The Rams-St. Louis police-Ferguson saga takes another turn, but bottom line: Players should be allowed to express themselves. Plus, answering questions about Mike Tomlin's job security, Jim Harbaugh rumors and playoff reseeding
Before I get to your email, a few words about the controversy of the day: Five St. Louis Rams coming out for Sunday’s game with their hands up. That seems to have become the universal symbol of those sympathizing with the Ferguson community and the protesters over Michael Brown’s death.
On Sunday night the St. Louis Police Officers Association issued a strongly worded statement objecting to the short demonstration and demanding an apology. On Monday, they said they got one. Small problem: The Rams said they never apologized. Late Monday night, Rams COO Kevin Demoff issued this reaction to the St. Louis Post-Dispatch regarding the St. Louis police statement: "At no time in any of the conversations did I apologize for the actions of our players." Demoff told me: "We believe it is possible to both support our players' right to free speech and support our local law enforcement. They shouldn't have to be mutually exclusive."
Here's where I land on this issue: Players are people. When they sign NFL contracts, it is stated nowhere that they have to give up the ability to voice their opinions or to act in sympathy with controversial causes. Too often players are silent when they see injustice or what they perceive to be injustice because it won’t be good for their brand or their team’s brand. Whatever you believe in this issue, whichever side you believe is right, it’s wrong to think that football players should not voice an opinion.
Now onto your emails.
PANIC IN PITTSBURGH. AGAIN. Is Mike Tomlin on the hot seat? If not, why not? It seems to me that he was handed a great team, and lived off the remnants of Bill Cowher's accomplishments for a long time, but has failed as a leader over the past 3-plus seasons. The AFC North is 11-2-1 against the NFC South this season with the only losses coming from the Steelers. When will the Rooneys and this once great franchise have enough?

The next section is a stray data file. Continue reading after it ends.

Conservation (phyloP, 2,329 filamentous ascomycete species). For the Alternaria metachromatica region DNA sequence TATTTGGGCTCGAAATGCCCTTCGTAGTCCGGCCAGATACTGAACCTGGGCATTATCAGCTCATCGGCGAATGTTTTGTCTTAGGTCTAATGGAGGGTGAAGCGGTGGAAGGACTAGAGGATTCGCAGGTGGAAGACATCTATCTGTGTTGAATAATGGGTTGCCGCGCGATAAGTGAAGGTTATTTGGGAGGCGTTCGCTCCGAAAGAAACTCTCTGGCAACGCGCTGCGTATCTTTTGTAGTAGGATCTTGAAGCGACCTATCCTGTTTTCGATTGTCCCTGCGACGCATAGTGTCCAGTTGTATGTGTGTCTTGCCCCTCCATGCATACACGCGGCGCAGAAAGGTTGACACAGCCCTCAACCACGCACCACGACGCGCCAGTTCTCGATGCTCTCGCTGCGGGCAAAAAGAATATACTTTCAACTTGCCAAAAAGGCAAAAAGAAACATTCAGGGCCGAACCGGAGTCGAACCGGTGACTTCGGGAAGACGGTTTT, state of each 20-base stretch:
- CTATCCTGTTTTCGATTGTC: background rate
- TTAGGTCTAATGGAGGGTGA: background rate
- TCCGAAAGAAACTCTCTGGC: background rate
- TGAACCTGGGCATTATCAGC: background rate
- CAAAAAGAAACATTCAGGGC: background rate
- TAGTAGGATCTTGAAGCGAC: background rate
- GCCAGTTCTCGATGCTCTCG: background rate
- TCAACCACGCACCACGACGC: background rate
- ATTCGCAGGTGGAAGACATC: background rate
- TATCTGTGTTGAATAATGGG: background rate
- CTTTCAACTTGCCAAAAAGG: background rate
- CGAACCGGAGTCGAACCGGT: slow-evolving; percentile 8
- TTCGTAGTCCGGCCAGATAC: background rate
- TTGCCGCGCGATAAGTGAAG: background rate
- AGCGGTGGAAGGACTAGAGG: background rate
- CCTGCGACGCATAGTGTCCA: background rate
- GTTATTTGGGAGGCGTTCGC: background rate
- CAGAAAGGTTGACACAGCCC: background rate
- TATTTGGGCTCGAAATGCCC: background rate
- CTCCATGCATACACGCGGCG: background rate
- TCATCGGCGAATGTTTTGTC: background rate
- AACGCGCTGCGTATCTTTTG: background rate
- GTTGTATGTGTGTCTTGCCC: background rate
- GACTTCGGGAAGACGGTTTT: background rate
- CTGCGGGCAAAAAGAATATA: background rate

—Rich, Tucson, Ariz.
I probably get three or four emails, minimum, every week about Tomlin and why his job should be in jeopardy. The thing about Steelers fans, for the most part, is that they are incredibly loyal. And it is difficult for them to see such a successful franchise struggle when it does. But one of the reasons why the Steelers have been so good over the years is because the Rooney family is patient to a fault with the coaching staff and front office. Most people think Dan Rooney waited two or three years too long to part ways with Chuck Noll. And I will never forget midway through Bill Cowher’s tenure how many Steelers fans wanted him gone. You might recall that in his seventh year in 1998, he went 7-9, followed by 6-10 in 1999. The Steelers, in a stunning show of support, chose to give Cowher a contract extension when there were cries to replace him. That’s just the way the Steelers are. And it has served them extremely well over the years. I know enough about this team and this organization and the players to know that Tomlin’s message is still being heard and I would be extremely surprised and a little disappointed if the Steelers decided to get rid of him. Which I absolutely do not expect.